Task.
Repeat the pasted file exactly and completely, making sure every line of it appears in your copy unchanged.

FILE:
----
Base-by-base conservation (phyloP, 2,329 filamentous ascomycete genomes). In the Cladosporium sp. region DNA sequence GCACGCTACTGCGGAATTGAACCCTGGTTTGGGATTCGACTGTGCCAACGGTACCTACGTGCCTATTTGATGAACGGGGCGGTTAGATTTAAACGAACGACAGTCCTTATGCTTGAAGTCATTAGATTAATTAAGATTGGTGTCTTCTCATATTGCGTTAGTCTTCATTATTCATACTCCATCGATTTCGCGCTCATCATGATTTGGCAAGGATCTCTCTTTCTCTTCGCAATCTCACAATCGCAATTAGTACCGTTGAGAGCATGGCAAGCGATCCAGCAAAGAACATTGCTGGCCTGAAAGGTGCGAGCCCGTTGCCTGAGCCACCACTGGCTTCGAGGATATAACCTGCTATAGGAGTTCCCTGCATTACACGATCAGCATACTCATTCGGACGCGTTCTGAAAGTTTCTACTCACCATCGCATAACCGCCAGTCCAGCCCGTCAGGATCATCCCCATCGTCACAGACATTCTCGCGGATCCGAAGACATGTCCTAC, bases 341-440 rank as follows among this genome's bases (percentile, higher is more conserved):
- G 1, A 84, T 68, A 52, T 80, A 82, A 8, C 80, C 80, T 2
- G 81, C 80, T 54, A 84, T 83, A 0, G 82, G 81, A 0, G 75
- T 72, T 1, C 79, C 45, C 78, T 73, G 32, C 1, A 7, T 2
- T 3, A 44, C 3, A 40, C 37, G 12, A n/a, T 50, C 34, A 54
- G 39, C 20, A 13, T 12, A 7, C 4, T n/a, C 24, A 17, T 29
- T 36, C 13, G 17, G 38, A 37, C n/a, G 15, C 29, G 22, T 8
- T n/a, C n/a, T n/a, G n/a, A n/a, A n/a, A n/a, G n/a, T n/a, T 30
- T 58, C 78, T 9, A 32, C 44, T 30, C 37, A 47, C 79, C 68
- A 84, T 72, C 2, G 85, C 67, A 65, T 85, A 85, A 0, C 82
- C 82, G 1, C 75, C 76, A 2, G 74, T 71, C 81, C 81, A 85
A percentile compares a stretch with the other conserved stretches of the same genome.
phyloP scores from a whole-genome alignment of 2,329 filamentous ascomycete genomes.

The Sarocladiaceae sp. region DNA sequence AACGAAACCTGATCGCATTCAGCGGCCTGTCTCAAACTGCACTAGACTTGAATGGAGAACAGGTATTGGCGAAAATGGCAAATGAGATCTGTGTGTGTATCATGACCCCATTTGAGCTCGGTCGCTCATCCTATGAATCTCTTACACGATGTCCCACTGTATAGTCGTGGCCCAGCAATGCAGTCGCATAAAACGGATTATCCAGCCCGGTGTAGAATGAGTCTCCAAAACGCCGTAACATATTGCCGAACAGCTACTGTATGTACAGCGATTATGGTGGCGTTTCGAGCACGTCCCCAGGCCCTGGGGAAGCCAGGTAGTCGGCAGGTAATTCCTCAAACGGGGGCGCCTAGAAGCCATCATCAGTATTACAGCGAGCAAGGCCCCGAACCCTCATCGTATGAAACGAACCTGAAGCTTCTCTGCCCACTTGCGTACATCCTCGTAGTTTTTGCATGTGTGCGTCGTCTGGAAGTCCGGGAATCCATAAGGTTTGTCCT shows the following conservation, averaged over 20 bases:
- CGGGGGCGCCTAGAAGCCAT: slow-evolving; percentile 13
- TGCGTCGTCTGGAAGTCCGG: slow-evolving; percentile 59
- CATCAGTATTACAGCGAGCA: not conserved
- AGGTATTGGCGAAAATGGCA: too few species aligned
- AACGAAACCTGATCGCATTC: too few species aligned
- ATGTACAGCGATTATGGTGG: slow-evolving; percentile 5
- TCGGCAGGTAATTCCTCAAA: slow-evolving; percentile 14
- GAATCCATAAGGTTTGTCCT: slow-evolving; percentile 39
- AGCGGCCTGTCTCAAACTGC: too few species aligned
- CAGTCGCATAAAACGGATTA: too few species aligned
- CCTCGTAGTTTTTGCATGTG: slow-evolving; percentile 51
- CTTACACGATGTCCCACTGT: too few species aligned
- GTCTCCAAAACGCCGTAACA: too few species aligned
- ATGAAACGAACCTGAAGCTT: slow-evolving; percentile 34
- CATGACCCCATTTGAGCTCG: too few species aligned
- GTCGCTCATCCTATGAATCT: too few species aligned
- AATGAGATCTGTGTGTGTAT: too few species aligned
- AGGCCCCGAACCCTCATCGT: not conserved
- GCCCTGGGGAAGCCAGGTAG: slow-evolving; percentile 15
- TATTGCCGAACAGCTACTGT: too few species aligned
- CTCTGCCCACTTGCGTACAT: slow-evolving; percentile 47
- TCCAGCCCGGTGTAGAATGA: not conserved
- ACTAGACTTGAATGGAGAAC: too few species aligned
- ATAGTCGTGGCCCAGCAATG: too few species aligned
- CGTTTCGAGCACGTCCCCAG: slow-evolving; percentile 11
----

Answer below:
Base-by-base conservation (phyloP, 2,329 filamentous ascomycete genomes). In the Cladosporium sp. region DNA sequence GCACGCTACTGCGGAATTGAACCCTGGTTTGGGATTCGACTGTGCCAACGGTACCTACGTGCCTATTTGATGAACGGGGCGGTTAGATTTAAACGAACGACAGTCCTTATGCTTGAAGTCATTAGATTAATTAAGATTGGTGTCTTCTCATATTGCGTTAGTCTTCATTATTCATACTCCATCGATTTCGCGCTCATCATGATTTGGCAAGGATCTCTCTTTCTCTTCGCAATCTCACAATCGCAATTAGTACCGTTGAGAGCATGGCAAGCGATCCAGCAAAGAACATTGCTGGCCTGAAAGGTGCGAGCCCGTTGCCTGAGCCACCACTGGCTTCGAGGATATAACCTGCTATAGGAGTTCCCTGCATTACACGATCAGCATACTCATTCGGACGCGTTCTGAAAGTTTCTACTCACCATCGCATAACCGCCAGTCCAGCCCGTCAGGATCATCCCCATCGTCACAGACATTCTCGCGGATCCGAAGACATGTCCTAC, bases 341-440 rank as follows among this genome's bases (percentile, higher is more conserved):
- G 1, A 84, T 68, A 52, T 80, A 82, A 8, C 80, C 80, T 2
- G 81, C 80, T 54, A 84, T 83, A 0, G 82, G 81, A 0, G 75
- T 72, T 1, C 79, C 45, C 78, T 73, G 32, C 1, A 7, T 2
- T 3, A 44, C 3, A 40, C 37, G 12, A n/a, T 50, C 34, A 54
- G 39, C 20, A 13, T 12, A 7, C 4, T n/a, C 24, A 17, T 29
- T 36, C 13, G 17, G 38, A 37, C n/a, G 15, C 29, G 22, T 8
- T n/a, C n/a, T n/a, G n/a, A n/a, A n/a, A n/a, G n/a, T n/a, T 30
- T 58, C 78, T 9, A 32, C 44, T 30, C 37, A 47, C 79, C 68
- A 84, T 72, C 2, G 85, C 67, A 65, T 85, A 85, A 0, C 82
- C 82, G 1, C 75, C 76, A 2, G 74, T 71, C 81, C 81, A 85
A percentile compares a stretch with the other conserved stretches of the same genome.
phyloP scores from a whole-genome alignment of 2,329 filamentous ascomycete genomes.

The Sarocladiaceae sp. region DNA sequence AACGAAACCTGATCGCATTCAGCGGCCTGTCTCAAACTGCACTAGACTTGAATGGAGAACAGGTATTGGCGAAAATGGCAAATGAGATCTGTGTGTGTATCATGACCCCATTTGAGCTCGGTCGCTCATCCTATGAATCTCTTACACGATGTCCCACTGTATAGTCGTGGCCCAGCAATGCAGTCGCATAAAACGGATTATCCAGCCCGGTGTAGAATGAGTCTCCAAAACGCCGTAACATATTGCCGAACAGCTACTGTATGTACAGCGATTATGGTGGCGTTTCGAGCACGTCCCCAGGCCCTGGGGAAGCCAGGTAGTCGGCAGGTAATTCCTCAAACGGGGGCGCCTAGAAGCCATCATCAGTATTACAGCGAGCAAGGCCCCGAACCCTCATCGTATGAAACGAACCTGAAGCTTCTCTGCCCACTTGCGTACATCCTCGTAGTTTTTGCATGTGTGCGTCGTCTGGAAGTCCGGGAATCCATAAGGTTTGTCCT shows the following conservation, averaged over 20 bases:
- CGGGGGCGCCTAGAAGCCAT: slow-evolving; percentile 13
- TGCGTCGTCTGGAAGTCCGG: slow-evolving; percentile 59
- CATCAGTATTACAGCGAGCA: not conserved
- AGGTATTGGCGAAAATGGCA: too few species aligned
- AACGAAACCTGATCGCATTC: too few species aligned
- ATGTACAGCGATTATGGTGG: slow-evolving; percentile 5
- TCGGCAGGTAATTCCTCAAA: slow-evolving; percentile 14
- GAATCCATAAGGTTTGTCCT: slow-evolving; percentile 39
- AGCGGCCTGTCTCAAACTGC: too few species aligned
- CAGTCGCATAAAACGGATTA: too few species aligned
- CCTCGTAGTTTTTGCATGTG: slow-evolving; percentile 51
- CTTACACGATGTCCCACTGT: too few species aligned
- GTCTCCAAAACGCCGTAACA: too few species aligned
- ATGAAACGAACCTGAAGCTT: slow-evolving; percentile 34
- CATGACCCCATTTGAGCTCG: too few species aligned
- GTCGCTCATCCTATGAATCT: too few species aligned
- AATGAGATCTGTGTGTGTAT: too few species aligned
- AGGCCCCGAACCCTCATCGT: not conserved
- GCCCTGGGGAAGCCAGGTAG: slow-evolving; percentile 15
- TATTGCCGAACAGCTACTGT: too few species aligned
- CTCTGCCCACTTGCGTACAT: slow-evolving; percentile 47
- TCCAGCCCGGTGTAGAATGA: not conserved
- ACTAGACTTGAATGGAGAAC: too few species aligned
- ATAGTCGTGGCCCAGCAATG: too few species aligned
- CGTTTCGAGCACGTCCCCAG: slow-evolving; percentile 11